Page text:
The article in the March issue of BCMJ (“Self-report of use of traditional Chinese medicine by patients attending a cross-cultural psychiatry outpatient clinic,” 2007;49:68-71) reported 20% of Chinese patients attending a cross-cultural psychiatry outpatient clinic in Vancouver had used traditional Chinese medicine (TCM). Many of those patients took the TCM products for somatic symptoms and not specifically for emotional symptoms.
Panax ginseng may cause manic-like symptoms when combined with monoamine oxidase inhibitors. 
St. John’s wort is self-medicated by Caucasians and individuals of various ethnocultural groups for depression. Clinical studies have demonstrated clinical efficiency for mild depression.  However, its use in moderate to severe depression is controversial.[3-6]
The production of hepatic cytochrome P450 3A4 enzyme,  and active efflux pump P-glycoprotein are increased by St. John’s wort. It affects the metabolism of 50% of all marketed medications and reduces their serum concentrations.
Many drugs metabolized by CYP 3A4 enzyme and reported to be affected by concurrent use of St. John’s wort include antidepressants (selective serotonin re-uptake inhibitor, tricyclic), HIV drugs, antihypertensives, anesthetics, warfarin, theophylline, digoxin, immunosuppressives, oral contraceptives, tamoxifen, sympathomietics, and others.
Acute onset of serotonin syndrome with hypertension, diaphoresis, agitation, dizziness, and weakness has been reported on two patients after 10-day use of St. John’s wort. The syndrome resolved following supportive care and discontinuation of St. John’s wort. 
In the article, the clinic psychiatrist advised the patients to discontinue the TCM. The authors cautioned the potential of toxic ingredients and potential interactions with Western psychotropic medications.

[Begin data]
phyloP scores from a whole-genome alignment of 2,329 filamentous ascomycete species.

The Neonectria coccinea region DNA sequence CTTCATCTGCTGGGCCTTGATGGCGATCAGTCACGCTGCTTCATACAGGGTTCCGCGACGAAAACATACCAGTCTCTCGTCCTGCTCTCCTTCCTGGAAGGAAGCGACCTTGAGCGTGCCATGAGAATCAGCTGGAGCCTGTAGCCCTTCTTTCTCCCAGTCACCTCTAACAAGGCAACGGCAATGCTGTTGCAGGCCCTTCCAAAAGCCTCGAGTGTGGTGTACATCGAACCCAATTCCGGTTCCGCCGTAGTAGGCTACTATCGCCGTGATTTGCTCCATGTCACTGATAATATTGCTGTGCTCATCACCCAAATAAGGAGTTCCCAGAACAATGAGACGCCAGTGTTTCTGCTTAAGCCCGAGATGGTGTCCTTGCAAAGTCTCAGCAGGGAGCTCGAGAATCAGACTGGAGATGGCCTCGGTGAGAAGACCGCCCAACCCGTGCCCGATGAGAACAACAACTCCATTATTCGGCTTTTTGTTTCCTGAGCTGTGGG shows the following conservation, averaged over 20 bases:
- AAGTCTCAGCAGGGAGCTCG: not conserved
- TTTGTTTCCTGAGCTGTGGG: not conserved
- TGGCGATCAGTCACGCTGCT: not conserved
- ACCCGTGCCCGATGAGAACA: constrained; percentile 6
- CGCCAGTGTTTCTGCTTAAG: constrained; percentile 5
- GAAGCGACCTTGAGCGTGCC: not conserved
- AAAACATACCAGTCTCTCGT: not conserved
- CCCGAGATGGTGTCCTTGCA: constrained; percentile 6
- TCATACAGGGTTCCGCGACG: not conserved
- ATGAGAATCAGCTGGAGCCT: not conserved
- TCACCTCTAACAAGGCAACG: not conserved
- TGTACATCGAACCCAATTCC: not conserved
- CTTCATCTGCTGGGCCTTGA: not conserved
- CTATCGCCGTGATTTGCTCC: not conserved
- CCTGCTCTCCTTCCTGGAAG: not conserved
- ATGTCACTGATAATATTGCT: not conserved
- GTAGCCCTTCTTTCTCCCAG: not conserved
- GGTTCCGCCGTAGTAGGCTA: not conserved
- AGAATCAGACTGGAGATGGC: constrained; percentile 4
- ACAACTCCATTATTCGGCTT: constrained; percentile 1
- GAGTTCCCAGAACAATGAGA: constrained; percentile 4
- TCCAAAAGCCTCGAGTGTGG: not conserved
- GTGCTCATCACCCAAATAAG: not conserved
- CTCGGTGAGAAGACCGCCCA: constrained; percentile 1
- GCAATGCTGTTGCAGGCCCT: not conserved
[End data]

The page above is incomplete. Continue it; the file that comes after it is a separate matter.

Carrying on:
TCM and other herbal medicine can have adverse reaction and interaction with many different classes of Western medications. They should also be discontinued 2 weeks prior to elective surgeries because they may cause bleeding and have an effect on blood pressure and anesthetics. In addition, allergic reaction can occur, and contaminant or adulterant may be present.
—H.C. George Wong, MD
1. Shader RI, Greenblatt D. Bees, ginseng and MAOIs revisited. J Clin Psychopharmacol 1988;8:235. PubMed Citation
2. Linde K, Knupple L. Large-scale observational studies of hypericum extracts in patients with depressive disorders—A systematic review. Phytomedicine 2005;12:148-157.PubMed Abstract
3. Hypericum Depression Trial Study Group. Effect of Hypericum perforatum (St. John’s wort) in major depressive disorder: A randomized controlled trial. JAMA 2002;287:1807-1814. PubMed Abstract Full Text
4. Kasper S, Anghelescu IG, Szegedi A, et al. Superior efficiency of St John’s wort extract WS 5570 compared to placebo in patients with major depression: A randomized, double-blind, placebo-controlled, multi-center trial. BMC Med 2006;4:14. PubMed Abstract Full Text
5. Szegedi A., Kohnen R, Dienel A, et al. Acute treatment of moderate to severe depression with hypericum extract WS 5570 (St. John’s wort): Randomized controlled double-blind non-inferiority trial versus paroxetine. BMJ 2005;330:503. PubMed Abstract Full Text
6. Linde K, Mulrow CD, Berner M, et al. St. John’s wort for depression. Cochrane Database Syst Rev 2005;(2);CD 000448. PubMed Abstract Full Text
7. Markowitz JS, Donovan JL, DeVane CL, et al. Effect of St. John’s wort on drug metabolism by induction of cytochrome P450 3A4 enzyme. JAMA 2003;290:1500-1504. PubMed Abstract Full Text
8. Parker V, Wong AH, Boon HS, et al. Adverse reactions to St. John’s wort. Can J Psychiatry 2001;46:77-79. PubMed Abstract
9. Wong HCG. Allergic contact dermatitis from topical Chinese herbal medicine and generalized urticaria and angioedema from dietary supplementation: A case report. BCMJ 2002;44:184-187. Full Text
10. Wong HCG. Mercury and Chinese herbal medicine. BCMJ 2004;46:442. Full Text
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